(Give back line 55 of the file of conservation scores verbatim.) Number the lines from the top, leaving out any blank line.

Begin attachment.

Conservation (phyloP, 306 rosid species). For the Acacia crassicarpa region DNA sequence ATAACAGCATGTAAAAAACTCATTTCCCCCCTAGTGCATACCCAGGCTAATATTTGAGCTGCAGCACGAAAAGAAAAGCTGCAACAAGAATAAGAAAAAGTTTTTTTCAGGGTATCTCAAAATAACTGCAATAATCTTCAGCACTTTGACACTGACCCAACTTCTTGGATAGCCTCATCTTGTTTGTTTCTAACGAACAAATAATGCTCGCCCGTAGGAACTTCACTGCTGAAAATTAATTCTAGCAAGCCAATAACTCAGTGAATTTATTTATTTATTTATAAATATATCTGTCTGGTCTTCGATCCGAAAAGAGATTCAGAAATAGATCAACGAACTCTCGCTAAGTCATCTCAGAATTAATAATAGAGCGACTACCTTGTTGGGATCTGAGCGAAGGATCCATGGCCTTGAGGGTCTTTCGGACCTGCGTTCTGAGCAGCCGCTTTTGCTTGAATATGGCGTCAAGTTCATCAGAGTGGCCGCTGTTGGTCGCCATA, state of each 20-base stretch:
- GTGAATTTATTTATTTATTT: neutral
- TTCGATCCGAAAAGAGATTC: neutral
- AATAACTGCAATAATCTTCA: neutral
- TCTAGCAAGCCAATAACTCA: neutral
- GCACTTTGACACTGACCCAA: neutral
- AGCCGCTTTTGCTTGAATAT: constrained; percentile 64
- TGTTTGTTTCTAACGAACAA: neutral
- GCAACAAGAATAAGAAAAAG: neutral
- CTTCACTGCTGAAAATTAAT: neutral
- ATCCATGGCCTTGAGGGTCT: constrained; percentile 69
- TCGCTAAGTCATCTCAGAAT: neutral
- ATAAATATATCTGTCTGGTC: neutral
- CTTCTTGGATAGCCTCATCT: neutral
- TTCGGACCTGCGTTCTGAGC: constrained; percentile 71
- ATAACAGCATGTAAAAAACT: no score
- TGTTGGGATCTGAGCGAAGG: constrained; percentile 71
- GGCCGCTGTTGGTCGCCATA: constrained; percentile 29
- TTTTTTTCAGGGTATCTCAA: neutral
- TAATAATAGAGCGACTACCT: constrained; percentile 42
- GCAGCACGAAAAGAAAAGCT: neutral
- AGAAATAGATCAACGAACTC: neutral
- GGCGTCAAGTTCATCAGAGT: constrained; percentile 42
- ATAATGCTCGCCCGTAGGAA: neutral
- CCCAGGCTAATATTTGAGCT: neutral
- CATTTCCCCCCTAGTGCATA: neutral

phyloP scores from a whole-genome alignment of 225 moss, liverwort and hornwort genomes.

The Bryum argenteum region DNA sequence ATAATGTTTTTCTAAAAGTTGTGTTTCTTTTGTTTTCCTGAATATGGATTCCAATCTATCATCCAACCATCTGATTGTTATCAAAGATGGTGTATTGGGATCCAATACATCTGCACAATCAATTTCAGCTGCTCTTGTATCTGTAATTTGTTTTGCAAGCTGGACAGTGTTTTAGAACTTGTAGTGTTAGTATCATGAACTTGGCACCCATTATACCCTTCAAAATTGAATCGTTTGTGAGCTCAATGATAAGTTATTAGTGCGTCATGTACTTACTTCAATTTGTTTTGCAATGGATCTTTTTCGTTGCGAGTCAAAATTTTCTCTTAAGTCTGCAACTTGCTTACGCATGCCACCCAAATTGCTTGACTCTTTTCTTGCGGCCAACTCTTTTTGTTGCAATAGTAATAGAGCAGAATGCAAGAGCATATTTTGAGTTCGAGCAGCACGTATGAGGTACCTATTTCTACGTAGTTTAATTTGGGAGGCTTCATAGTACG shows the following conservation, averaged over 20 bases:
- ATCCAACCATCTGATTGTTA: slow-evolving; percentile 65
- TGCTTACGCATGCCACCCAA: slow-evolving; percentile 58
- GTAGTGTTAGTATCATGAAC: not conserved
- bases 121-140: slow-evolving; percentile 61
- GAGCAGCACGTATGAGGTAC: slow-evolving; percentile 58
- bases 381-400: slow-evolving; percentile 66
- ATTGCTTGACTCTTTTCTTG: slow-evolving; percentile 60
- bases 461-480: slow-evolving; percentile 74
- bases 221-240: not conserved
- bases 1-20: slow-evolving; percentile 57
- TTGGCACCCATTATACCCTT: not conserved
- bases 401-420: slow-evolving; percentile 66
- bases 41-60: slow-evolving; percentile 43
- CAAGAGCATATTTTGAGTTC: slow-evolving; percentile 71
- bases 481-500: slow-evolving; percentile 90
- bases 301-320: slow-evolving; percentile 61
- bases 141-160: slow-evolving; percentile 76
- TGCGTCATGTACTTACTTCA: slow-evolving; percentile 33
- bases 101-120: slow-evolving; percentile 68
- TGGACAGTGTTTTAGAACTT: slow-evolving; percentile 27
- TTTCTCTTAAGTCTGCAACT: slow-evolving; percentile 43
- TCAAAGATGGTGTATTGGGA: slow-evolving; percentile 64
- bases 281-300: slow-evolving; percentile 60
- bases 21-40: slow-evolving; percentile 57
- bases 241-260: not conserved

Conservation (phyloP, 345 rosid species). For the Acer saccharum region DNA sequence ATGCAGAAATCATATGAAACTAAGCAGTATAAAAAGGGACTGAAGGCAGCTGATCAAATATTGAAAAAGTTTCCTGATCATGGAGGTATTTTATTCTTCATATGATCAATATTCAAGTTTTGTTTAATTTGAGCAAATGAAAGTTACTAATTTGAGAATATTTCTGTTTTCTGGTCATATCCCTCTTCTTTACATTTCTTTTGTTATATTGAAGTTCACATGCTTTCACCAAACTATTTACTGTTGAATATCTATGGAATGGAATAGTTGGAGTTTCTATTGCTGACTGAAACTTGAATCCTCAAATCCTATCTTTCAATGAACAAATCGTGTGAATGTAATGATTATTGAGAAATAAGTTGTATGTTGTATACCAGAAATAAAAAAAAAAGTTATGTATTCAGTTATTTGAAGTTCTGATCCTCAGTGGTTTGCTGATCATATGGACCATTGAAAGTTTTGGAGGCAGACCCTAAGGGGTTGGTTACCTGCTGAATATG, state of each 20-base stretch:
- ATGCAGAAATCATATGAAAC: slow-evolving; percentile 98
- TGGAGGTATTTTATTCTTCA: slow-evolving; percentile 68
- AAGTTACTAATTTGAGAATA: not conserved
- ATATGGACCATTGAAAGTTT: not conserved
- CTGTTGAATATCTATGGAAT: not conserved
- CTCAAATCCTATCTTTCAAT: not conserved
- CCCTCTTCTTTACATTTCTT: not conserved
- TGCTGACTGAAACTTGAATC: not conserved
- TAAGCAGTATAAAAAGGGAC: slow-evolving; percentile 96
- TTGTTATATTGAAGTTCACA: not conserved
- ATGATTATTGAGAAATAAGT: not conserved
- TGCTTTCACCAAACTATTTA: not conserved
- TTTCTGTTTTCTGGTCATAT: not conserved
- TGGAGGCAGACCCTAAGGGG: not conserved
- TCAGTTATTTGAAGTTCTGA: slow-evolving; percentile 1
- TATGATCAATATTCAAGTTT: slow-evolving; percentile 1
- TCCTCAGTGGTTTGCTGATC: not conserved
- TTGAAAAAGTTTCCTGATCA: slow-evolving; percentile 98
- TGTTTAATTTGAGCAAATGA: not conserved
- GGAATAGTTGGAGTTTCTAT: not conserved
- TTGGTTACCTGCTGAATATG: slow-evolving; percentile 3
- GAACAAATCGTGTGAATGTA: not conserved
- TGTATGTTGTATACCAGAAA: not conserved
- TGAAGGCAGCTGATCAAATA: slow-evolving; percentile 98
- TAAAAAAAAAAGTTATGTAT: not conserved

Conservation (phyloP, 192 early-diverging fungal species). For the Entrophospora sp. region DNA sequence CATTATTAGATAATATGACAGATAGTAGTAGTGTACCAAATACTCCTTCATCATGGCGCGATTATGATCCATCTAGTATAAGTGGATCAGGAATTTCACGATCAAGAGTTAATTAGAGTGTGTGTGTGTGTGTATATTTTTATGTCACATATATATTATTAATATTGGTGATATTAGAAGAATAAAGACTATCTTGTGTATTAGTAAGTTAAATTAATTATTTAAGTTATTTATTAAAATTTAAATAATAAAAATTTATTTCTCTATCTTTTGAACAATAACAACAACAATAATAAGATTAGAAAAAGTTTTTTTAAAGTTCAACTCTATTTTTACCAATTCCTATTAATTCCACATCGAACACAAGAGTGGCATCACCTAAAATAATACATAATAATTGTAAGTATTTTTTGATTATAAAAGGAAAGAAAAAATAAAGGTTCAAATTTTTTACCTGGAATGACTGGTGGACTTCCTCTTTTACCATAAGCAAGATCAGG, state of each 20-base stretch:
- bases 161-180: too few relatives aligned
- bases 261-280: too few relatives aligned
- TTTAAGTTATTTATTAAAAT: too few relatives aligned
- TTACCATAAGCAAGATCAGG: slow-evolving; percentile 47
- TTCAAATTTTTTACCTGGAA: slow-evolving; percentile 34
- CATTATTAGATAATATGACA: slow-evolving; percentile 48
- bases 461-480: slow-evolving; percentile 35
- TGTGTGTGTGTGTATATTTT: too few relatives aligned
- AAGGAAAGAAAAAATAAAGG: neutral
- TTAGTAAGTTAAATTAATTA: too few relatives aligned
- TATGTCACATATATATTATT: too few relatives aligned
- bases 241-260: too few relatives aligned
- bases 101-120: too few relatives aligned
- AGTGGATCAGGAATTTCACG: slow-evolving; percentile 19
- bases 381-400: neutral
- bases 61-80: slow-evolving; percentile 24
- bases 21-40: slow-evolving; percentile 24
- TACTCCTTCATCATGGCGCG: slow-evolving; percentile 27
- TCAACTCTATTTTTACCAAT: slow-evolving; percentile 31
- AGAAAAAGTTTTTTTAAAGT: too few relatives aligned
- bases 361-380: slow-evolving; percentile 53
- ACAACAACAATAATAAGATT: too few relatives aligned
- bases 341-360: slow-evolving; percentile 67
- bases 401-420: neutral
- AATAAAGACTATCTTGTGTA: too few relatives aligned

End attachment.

- ATGCAGAAATCATATGAAAC: slow-evolving; percentile 98